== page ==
We've all been there – it's dark, you drop something, need a little help finding your keys, or simply want to know what you just stepped in. Naturally, you reach in your pocket, pull out your phone, and hit the power button. The screen instantly becomes your flashlight. Of course, there are plenty of apps that can also toggle the camera's LED flash, which makes a much better flashlight than the display.
If you were a kid during the 80s, or you just happen to spend too much time watching Cartoon Network, then you've seen claymation - the art of stop-motion video with molded clay and any other odd objects laying around the house. It's time to recall those days with Plasticine Jungle and Plasticine Ocean by developer Kolesov & Mikhaylov. These live wallpapers bring us back to our youth with brightly colored shapes and uncanny textures.
A few days ago, GO released a 36-hour trial version of its over-the-top launcher, Next. This gives users a chance to experience all the 3D animations, flips, twist, and bends that come along with the $16 launcher, all without paying a dime. If your 36 hours are up and you simply cannot live without Next Launcher another day (unlikely), the GO Launcher team just put the full version on sale for the weekend.
Update 3/15/13: As of version 1.0.7, the application is now available in these additional locations: UK, Australia, Ireland, New Zealand, the Philippines, and South Africa.
Of all the shows that have ever been on TV in the history of time, I'm not afraid to admit that AMC's The Walking Dead is my absolute favorite. For those who may not be familiar with the show, it's the story of a group of survivors living in a post-apocalyptic zombie-infested world.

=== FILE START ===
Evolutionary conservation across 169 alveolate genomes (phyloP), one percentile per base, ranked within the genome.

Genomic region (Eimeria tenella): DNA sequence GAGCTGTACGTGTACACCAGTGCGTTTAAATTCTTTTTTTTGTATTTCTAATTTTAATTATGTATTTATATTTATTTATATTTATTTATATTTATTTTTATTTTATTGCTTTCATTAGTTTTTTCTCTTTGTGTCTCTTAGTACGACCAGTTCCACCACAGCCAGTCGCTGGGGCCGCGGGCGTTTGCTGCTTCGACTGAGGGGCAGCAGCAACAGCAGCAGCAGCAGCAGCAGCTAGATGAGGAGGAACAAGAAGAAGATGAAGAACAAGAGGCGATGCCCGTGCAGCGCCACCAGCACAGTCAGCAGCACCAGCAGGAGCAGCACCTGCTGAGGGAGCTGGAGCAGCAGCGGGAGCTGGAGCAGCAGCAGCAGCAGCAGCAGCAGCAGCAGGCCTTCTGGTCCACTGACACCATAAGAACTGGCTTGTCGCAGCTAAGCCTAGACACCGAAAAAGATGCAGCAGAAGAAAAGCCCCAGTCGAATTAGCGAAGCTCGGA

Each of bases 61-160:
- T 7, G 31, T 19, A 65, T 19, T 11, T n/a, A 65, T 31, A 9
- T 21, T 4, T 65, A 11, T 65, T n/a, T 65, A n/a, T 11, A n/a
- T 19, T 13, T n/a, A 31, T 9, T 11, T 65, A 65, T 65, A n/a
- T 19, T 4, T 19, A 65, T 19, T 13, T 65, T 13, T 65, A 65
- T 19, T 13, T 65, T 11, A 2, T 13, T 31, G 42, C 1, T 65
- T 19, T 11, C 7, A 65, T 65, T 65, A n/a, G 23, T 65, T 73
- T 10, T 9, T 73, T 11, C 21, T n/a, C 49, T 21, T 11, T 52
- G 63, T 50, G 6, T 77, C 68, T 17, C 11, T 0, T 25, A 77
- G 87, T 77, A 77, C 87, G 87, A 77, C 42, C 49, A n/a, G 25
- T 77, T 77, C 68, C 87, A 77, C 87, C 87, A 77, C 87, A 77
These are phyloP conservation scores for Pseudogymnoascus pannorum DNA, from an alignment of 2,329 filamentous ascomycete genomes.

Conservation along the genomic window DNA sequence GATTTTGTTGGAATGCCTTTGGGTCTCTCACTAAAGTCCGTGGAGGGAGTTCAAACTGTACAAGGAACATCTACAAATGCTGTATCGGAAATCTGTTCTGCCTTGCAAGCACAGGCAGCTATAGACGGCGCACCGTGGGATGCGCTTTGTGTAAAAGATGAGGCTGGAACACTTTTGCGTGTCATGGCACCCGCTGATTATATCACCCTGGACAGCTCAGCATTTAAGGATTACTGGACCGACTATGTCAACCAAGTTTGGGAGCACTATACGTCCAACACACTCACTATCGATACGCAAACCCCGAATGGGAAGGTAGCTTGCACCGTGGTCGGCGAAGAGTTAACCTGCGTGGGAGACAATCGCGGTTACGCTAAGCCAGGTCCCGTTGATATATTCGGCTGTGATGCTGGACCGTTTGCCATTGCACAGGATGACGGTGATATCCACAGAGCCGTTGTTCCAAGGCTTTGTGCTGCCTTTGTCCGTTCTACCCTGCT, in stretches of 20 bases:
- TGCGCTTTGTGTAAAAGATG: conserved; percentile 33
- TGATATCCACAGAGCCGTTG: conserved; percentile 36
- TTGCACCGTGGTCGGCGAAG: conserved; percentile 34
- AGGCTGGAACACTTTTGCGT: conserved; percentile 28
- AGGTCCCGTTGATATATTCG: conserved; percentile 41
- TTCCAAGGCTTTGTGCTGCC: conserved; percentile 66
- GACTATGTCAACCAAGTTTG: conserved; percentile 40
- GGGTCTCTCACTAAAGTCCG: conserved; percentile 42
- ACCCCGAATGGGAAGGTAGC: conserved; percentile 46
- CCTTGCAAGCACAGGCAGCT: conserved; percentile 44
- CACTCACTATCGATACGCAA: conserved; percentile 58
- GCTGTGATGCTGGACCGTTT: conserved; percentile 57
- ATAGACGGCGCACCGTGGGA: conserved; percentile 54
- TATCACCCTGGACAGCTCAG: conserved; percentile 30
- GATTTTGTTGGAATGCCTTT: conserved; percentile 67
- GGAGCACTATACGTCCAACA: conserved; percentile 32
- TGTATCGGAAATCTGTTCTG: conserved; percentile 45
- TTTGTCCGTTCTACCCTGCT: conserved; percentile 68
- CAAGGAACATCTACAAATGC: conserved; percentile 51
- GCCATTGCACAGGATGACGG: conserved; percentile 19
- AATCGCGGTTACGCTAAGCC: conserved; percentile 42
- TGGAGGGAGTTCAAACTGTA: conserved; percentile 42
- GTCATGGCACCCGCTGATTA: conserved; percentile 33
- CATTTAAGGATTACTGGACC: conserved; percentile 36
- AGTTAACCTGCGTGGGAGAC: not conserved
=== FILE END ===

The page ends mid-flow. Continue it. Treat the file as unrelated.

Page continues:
The most popular standalone chat platform on Android, WhatsApp, has been updated with a whole new look - and it's holo-y. About a month ago, WhatsApp previewed its redesigned aesthetic in a beta release, and now those changes have made their way into the release client. While the changelog is pretty sparse on details ('update user interface to the latest android look and feel'), compared to the old version of the app, the visual differences should be fairly obvious.
Two things for Kansas City residents who have Google Fiber: one, I still hate you. Two, Google just released its Fiber app for more devices that the lone Nexus 7 you received as part of the Fiber package. You know, just in case you're tired of reaching for one of the best Android tablets on the market just to change your TV channels. It's a hard-knock life.
According to the Play Store listing, the app should work on any 4.1+ device, but Fiber's Google+ post tells a different story, stating that it requires 4.2.
Al Jazeera has just released its official English news app designed especially for tablets on the Play Store, and it comes equipped with an absolute boatload of features (are you listening, CNN?). The new app includes access to video clips, free 24 hour live audio and video broadcast streaming, breaking news alerts, a dedicated gallery mode, search function, preloading of articles for offline reading, weather information, and the ability to save stories for later viewing.
After announcing yesterday that Google Reader as a platform would be going the way of the dodo on July 1st, it appears Google has already started pulling the necessary plugs: the official Reader app has been removed from the Play Store. While you will still be able to see the Reader app on the Play Store if you've got it installed on one of your devices, open up an incognito window in Chrome, and you'll be directed to the generic 404 page when you attempt to load the URL.
As a cycle enthusiast, I've often used My Tracks to keep track of distance traveled, route, and time spent on each ride. And while we all thought it was a dead project for a long while (it was one of the first Android apps, after all), it received a much-needed facelift back in September of 2012, which brought a new record interface, better widget, and pause/resume functionality. Fast-forward to today, and another small-but-useful update has been pushed to the app.
If you've ever been one to tinker, build, or indulge in DIY projects, you've probably visited Instructables at one point or another. It's a great resource for those looking for specific how-tos, or just wanting something to do on a rainy day. Illustrated instructions are provided by the site's users, and can be discussed, favorited, or even downloaded.
Today, Autodesk (purveyors of other excellent apps like Pixlr Express) brought the crowd-sourced do-it-yourself spirit of Instructables to Android in an official app.